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The Financial Express

Making tax regime efficient and fair

| Updated: October 22, 2017 18:31:40


Making tax regime efficient and fair

Financing the incremental size of recurrent and development expenditures has become more challenging in the country in the context of limited domestic resource mobilisation. To overcome the limitation, the government, the tax authority to be precise, has decided to move aggressively. The argument behind such move is that a large number of people, organisations and entities are still not covered by the tax net.
The most problematic area of the revenue generation policy is that it is largely driven by neo-liberal philosophy where free market is the ultimate goal, not the long-term welfare of the people. So, required reforms in the taxation system and tax efforts are not necessarily following the four main characteristics of an effective tax system. Literature on public finance generally mentions four characteristics: efficiency, fairness, simplicity and adequate revenue. While this is not an easy task due to the given nature of complexity in taxation structure, it is also not impossible if designed rightly.
The tax policy in Bangladesh clearly lacks synchronisation of these four characteristics. Tax authority prioritises required revenue ignoring the three other elements. Moreover, excessive reliance on indirect taxation makes the tax structure unfair and inefficient. Around 70 per cent of the total tax revenue in Bangladesh originates from indirect sources.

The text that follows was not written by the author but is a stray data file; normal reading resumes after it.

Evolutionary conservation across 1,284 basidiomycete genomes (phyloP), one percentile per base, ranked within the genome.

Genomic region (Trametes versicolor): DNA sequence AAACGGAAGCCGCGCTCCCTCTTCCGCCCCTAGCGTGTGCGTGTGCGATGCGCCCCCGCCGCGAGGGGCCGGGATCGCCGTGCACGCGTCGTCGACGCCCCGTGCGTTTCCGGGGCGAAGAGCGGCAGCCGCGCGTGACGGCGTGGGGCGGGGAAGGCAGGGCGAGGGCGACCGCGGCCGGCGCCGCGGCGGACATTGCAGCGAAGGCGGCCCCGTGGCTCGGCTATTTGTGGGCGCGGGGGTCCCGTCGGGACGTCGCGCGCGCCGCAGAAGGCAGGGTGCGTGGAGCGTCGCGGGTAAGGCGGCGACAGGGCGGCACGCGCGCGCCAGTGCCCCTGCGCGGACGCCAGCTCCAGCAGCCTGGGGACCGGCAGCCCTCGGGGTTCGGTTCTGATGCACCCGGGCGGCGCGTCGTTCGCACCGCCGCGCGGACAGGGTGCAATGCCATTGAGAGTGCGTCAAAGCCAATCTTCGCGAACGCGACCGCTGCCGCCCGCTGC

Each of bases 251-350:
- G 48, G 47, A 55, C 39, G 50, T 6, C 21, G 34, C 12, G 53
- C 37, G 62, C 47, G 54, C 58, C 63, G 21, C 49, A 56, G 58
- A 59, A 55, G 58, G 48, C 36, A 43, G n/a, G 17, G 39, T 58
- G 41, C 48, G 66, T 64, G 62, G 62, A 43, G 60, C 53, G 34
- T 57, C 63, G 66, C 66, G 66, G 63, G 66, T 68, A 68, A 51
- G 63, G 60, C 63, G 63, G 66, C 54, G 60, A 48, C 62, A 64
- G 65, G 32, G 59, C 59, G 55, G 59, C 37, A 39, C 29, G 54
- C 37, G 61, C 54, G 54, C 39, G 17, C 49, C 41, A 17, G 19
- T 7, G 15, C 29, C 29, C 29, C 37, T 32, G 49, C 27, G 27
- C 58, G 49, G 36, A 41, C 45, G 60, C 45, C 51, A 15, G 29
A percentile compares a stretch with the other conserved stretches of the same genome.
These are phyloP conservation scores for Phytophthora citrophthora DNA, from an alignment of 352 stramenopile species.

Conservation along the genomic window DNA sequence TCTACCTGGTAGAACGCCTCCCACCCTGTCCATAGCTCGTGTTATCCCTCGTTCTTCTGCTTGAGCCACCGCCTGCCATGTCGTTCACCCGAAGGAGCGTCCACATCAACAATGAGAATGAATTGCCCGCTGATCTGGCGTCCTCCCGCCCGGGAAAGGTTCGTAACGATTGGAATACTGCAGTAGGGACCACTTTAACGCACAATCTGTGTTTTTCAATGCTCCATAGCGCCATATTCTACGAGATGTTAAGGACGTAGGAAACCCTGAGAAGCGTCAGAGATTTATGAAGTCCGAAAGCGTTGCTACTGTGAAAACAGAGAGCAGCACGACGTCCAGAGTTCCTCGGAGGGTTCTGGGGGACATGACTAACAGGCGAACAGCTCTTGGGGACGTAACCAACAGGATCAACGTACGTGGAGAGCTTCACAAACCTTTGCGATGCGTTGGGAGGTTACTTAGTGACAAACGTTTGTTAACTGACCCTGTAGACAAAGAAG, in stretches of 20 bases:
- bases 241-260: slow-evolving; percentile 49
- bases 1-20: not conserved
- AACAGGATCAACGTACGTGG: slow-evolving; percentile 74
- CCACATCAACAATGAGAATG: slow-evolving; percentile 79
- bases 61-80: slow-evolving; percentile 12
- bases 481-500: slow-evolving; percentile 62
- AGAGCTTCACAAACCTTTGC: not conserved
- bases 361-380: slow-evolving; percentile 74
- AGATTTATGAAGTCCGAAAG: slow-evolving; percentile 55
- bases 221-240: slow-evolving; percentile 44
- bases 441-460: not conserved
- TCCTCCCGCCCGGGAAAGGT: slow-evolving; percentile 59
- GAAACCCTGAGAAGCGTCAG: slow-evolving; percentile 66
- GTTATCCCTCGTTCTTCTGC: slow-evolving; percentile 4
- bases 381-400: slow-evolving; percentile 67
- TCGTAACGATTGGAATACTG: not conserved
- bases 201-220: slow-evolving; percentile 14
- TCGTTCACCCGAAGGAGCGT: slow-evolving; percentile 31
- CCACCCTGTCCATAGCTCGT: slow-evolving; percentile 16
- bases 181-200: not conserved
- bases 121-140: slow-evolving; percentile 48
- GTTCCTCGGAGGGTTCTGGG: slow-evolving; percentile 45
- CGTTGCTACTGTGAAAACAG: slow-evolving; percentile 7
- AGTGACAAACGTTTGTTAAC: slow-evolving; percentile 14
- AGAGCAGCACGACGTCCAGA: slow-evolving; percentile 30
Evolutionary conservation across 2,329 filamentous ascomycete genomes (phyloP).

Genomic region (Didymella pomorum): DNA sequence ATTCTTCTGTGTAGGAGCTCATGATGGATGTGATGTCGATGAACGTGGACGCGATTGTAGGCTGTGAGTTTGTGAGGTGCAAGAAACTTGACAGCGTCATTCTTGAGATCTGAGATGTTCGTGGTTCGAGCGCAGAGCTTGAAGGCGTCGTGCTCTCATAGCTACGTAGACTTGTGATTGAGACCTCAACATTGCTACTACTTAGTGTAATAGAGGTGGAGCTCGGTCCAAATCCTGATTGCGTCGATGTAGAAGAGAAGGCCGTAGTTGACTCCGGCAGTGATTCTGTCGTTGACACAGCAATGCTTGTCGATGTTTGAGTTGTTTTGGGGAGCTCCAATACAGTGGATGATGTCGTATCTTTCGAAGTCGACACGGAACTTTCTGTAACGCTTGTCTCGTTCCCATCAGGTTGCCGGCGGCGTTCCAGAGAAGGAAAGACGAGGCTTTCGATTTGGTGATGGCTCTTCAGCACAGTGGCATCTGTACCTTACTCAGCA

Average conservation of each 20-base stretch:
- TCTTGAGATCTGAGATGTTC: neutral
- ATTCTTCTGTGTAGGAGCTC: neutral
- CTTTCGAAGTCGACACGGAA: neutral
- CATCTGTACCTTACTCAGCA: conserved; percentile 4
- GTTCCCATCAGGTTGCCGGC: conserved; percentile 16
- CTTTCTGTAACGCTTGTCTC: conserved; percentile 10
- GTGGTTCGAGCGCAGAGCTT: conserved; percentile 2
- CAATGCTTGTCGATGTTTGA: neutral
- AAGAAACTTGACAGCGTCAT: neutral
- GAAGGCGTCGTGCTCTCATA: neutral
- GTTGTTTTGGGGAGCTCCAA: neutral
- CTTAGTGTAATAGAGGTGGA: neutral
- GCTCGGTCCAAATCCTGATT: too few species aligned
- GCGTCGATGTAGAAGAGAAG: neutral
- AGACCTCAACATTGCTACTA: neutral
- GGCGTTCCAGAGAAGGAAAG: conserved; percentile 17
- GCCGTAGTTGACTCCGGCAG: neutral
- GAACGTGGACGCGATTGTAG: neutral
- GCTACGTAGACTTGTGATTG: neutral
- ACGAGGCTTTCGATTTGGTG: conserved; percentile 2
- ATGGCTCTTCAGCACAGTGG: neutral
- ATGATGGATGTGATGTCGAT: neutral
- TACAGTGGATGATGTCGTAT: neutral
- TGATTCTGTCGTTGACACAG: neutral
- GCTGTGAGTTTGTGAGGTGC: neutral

Indirect tax is a type of tax where the incidence and impact of taxation doesn't fall on a particular entity. Rather, the burden of tax can be shifted to someone else by the original tax payer. So, it is the final or end consumer or user who has to bear the brunt of indirect tax in most cases. Indirect tax has the effect to raising the prices of products and services on which they are imposed. Customs duty, excise duty and value added tax (VAT) are examples of indirect tax. Proponents of radical fiscal reforms argue that higher revenue growth is possible by reducing the reliance of taxation policy on indirect tax.